About Parkinson's DiseaseParkinson's disease is a progressive disorder of the central nervous system affecting more than 1.5 million people in the United States. Clinically, the disease is characterized by a decrease in spontaneous movements, gait difficulty, postural instability, rigidity and tremor.
Parkinson's disease is caused by the degeneration of the pigmented neurons in the substantia nigra of the brain, resulting in decreased dopamine availability. The major symptoms of the disease were originally described in 1817 by an English physician, Dr. James Parkinson, who called it "Shaking Palsy." It was not until the 1960's, however, that pathological and biochemical changes in the brain of patients were identified, opening the way to the first effective medication for controlling the symptoms of the disease.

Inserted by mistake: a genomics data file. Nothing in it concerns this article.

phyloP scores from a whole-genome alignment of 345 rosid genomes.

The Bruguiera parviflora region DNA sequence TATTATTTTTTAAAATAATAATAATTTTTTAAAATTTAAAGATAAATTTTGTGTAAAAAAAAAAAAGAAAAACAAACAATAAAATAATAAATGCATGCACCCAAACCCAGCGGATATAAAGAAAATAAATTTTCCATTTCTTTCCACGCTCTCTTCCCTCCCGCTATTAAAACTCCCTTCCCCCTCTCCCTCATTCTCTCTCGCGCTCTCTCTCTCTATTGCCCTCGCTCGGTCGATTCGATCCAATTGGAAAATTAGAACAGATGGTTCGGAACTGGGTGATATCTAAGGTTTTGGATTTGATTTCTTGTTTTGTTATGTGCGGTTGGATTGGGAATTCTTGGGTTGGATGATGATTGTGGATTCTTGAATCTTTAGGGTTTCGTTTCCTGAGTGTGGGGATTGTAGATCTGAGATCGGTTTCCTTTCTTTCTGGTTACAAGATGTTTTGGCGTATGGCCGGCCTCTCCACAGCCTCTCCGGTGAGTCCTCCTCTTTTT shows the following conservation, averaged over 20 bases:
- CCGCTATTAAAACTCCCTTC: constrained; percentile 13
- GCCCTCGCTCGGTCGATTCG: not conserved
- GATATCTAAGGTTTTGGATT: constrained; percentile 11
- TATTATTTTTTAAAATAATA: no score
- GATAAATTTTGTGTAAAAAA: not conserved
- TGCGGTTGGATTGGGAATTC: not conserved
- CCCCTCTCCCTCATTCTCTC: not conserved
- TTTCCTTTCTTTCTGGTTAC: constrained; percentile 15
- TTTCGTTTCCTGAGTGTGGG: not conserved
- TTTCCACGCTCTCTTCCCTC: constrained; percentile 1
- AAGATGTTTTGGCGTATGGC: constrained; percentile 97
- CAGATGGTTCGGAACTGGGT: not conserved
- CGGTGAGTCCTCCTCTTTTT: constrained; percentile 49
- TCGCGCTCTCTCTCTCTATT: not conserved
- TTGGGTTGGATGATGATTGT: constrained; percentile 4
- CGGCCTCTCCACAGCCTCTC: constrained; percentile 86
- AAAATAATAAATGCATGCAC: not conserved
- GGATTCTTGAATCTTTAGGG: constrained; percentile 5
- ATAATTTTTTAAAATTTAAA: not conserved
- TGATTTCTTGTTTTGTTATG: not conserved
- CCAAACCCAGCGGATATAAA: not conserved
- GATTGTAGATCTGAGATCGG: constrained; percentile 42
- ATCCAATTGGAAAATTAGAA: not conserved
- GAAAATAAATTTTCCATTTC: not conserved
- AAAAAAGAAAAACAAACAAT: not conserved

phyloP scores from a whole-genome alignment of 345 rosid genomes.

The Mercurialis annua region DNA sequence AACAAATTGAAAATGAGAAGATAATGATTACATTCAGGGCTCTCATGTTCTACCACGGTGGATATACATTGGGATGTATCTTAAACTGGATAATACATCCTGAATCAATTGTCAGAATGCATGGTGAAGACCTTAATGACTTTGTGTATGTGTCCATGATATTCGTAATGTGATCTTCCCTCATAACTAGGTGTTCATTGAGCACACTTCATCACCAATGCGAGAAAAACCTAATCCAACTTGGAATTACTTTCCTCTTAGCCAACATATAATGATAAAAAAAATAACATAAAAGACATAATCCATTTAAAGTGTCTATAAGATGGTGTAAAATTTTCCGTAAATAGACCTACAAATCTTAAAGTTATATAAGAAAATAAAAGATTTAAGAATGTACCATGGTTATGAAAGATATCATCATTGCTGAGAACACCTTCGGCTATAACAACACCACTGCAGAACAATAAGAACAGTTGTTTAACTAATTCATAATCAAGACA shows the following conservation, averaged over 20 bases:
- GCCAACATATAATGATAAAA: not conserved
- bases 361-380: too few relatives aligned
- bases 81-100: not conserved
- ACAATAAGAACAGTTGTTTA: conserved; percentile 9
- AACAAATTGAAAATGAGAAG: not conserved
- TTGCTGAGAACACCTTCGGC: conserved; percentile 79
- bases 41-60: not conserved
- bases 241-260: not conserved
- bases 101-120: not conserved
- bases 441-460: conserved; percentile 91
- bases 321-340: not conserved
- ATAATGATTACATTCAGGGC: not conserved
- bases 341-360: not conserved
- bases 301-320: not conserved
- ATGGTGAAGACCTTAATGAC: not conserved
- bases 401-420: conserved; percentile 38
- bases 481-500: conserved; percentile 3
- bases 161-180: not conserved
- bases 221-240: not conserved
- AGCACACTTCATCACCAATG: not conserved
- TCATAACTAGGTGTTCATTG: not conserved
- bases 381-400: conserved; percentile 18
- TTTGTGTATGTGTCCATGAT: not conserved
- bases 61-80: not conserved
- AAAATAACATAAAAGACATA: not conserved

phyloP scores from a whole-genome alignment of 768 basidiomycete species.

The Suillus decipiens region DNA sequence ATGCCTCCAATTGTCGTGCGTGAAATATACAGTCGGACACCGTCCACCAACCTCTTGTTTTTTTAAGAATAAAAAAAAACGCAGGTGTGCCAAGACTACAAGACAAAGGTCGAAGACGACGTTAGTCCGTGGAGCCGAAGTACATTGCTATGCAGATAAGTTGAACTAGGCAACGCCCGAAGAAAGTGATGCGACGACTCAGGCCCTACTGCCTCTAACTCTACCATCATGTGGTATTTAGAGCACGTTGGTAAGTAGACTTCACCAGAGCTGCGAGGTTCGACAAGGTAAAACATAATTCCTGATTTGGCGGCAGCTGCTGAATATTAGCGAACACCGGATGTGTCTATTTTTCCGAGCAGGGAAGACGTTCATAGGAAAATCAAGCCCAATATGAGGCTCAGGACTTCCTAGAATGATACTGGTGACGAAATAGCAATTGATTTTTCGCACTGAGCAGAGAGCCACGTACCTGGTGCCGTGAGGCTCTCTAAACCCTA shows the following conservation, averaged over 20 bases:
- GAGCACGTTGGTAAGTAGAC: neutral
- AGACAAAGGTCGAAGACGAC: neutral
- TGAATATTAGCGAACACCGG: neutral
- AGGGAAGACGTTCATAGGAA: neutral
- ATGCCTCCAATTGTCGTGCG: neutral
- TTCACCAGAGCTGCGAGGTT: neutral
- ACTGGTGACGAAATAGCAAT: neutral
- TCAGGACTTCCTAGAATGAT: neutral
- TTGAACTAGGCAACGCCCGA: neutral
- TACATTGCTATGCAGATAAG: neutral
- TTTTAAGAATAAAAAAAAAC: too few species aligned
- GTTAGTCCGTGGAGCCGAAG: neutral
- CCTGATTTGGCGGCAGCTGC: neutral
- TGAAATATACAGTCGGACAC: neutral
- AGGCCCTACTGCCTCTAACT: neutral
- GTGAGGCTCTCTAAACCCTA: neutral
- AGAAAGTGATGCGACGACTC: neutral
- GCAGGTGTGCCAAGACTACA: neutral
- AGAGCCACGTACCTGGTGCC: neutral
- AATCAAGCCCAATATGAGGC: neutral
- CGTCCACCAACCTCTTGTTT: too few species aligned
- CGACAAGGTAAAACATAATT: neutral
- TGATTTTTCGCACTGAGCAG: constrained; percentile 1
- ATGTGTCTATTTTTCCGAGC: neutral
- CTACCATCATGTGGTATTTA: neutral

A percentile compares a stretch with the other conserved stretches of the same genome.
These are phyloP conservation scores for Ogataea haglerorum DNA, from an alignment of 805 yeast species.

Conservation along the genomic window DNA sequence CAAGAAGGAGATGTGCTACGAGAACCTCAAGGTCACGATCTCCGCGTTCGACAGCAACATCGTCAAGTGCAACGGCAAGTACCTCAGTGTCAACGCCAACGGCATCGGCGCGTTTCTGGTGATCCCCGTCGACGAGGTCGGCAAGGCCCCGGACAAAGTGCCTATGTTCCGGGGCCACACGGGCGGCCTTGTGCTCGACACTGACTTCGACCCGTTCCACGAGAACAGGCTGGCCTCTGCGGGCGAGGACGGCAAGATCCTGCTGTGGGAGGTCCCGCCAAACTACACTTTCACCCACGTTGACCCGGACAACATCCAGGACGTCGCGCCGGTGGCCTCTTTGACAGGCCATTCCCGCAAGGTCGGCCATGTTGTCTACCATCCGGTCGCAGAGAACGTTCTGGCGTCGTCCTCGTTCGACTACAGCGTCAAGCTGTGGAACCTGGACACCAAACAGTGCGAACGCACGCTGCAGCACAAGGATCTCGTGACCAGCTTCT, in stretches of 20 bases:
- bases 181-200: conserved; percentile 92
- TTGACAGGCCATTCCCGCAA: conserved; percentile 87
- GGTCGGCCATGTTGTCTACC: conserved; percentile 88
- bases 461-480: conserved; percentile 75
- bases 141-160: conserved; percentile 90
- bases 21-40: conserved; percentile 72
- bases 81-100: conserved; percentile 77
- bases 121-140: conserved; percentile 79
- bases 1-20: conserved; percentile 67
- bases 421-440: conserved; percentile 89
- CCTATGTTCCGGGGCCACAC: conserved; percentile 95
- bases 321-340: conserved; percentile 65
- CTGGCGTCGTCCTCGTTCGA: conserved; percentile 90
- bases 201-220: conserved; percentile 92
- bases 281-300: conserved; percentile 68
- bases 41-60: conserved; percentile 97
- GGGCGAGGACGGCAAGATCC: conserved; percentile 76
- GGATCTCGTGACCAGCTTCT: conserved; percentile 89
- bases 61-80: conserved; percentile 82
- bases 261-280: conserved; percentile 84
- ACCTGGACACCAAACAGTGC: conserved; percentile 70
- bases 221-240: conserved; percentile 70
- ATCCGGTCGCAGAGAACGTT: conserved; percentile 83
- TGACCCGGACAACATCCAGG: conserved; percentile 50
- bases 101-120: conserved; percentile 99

Men and women alike are affected. The frequency of the disease is considerably higher in the over-60 age group, even though there is an alarming increase of patients of younger age. In consideration of the increased life expectancy in this country and worldwide, an increasing number of people will be victims of Parkinson's disease.